Backfills just create TaskInstances and start running them. In order to fix the scheduler and the race condition, first the scheduler and the backfills need to become aware of each other. Avoiding oversubscribing the backfills should be managed by the scheduler. Evaluate Confluence today. Page tree.GitHub is home to over 40 million developers working together to host and review code, manage projects, and build software together. If nothing happens, download GitHub Desktop and try again.
If nothing happens, download Xcode and try again. If nothing happens, download the GitHub extension for Visual Studio and try again. This tutorial is loosely based on the Airflow tutorial in the official documentation.
It will walk you through the basics of setting up Airflow and creating an Airflow workflow. This tutorial was published on the blog of GoDataDriven.
You can skip this section if Airflow is already set up. Make sure that you can run airflow commands, know where to put your DAGs and have access to the web UI.
Airflow is installable with pip via a simple pip install apache-airflow. Either use a separate python virtual environment or install it in your default python environment. To use the conda virtual environment as defined in environment. Airflow used to be packaged as airflow but is packaged as apache-airflow since version 1. Make sure that you install any extra packages with the right Python package: e. Leaving out the prefix apache- will install an old version of Airflow next to your current version, leading to a world of hurt.
You may run into problems if you don't have the right binaries or Python packages installed for certain backends or operators. When specifying support for e. PostgreSQL when installing extra Airflow packages, make sure the database is installed; do a brew install postgresql or apt-get install postgresql before the pip install apache-airflow[postgres].
Similarly, when running into HiveOperator errors, do a pip install apache-airflow[hive] and make sure you can use Hive. Before you can use Airflow you have to initialize its database.
retry_delay not honored
Once the database is set up, Airflow's UI can be accessed by running a web server and workflows can be started. The default database is a SQLite database, which is fine for this tutorial. You'll probably want to back it up as this database stores the state of everything related to Airflow. This directory will be used after your first Airflow command. Now start the web server and go to localhost to check out the UI:.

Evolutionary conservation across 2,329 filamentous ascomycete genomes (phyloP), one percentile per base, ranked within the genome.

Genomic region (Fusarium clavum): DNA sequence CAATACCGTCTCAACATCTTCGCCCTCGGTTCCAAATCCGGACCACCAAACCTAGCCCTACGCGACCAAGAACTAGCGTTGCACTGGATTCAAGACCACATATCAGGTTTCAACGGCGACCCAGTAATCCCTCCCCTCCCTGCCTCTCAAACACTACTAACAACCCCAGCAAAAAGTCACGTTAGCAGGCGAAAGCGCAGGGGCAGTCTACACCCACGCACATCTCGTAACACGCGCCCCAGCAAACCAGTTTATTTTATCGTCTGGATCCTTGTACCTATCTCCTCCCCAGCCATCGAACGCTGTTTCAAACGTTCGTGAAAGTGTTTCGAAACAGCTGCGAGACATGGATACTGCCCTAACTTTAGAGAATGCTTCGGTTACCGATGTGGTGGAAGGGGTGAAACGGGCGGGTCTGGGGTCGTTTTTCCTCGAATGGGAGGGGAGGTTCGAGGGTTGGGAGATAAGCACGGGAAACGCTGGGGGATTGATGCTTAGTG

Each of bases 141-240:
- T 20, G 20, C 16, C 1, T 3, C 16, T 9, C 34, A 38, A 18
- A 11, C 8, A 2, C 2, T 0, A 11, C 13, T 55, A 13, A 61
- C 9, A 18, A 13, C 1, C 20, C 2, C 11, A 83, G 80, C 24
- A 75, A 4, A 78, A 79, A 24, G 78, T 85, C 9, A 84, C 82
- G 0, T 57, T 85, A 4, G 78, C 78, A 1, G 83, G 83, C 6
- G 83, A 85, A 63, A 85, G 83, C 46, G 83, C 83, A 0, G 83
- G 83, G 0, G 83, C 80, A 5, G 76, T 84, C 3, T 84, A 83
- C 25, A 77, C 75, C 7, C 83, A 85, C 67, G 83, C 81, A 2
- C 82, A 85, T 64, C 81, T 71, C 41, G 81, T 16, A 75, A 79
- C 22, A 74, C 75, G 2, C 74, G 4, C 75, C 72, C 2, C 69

With the web server running workflows can be started from a new terminal window. The tasks of a workflow make up a Graph; the graph is Directed because the tasks are ordered; and we don't want to get stuck in an eternal loop so the graph also has to be Acyclic.
Your workflow will automatically be picked up and scheduled to run.
First we'll configure settings that are shared by all our tasks. Settings for tasks can be passed as arguments when creating them, but we can also pass a dictionary with default values to the DAG. This allows us to share default arguments for all the tasks in our DAG is the best place to set e. These settings tell Airflow that this workflow is owned by 'me'that the workflow is valid since June 1st ofit should not send emails and it is allowed to retry the workflow once if it fails with a delay of 5 minutes.
The dark mode beta is finally here. Change your preferences any time. Stack Overflow for Teams is a private, secure spot for you and your coworkers to find and share information. In my Airflow DAG I have a task that needs to know if it's the first time it's ran or if it's a retry run. I need to adjust my logic in the task if it's a retry attempt. I have a few ideas on how I could store the number of retries for the task but I'm not sure if any of them are legitimate or if there's an easier built in way to get this information within the task.
I'm wondering if I can just have an integer variable inside the dag that I append every time the task runs. Then if the task if reran I could check the value of the variable to see that it's greater than 1 and hence would be a retry run. But I'm not sure if mutable global variables work that way in Airflow since there can be multiple workers for different tasks I'm not sure on this though.
So you could do something like:. But I didn't test that to confirm. Learn more. Asked 1 year, 8 months ago. Active 1 year, 8 months ago. Viewed 3k times. Write it in an XCOM variable? Kyle Bridenstine Kyle Bridenstine 3, 2 2 gold badges 30 30 silver badges 68 68 bronze badges. Active Oldest Votes. This is a good feature thanks. I did a simple test with the BashOperator shown here and when I go to rerun the DAG by clearing all the past, future, Updated my answer.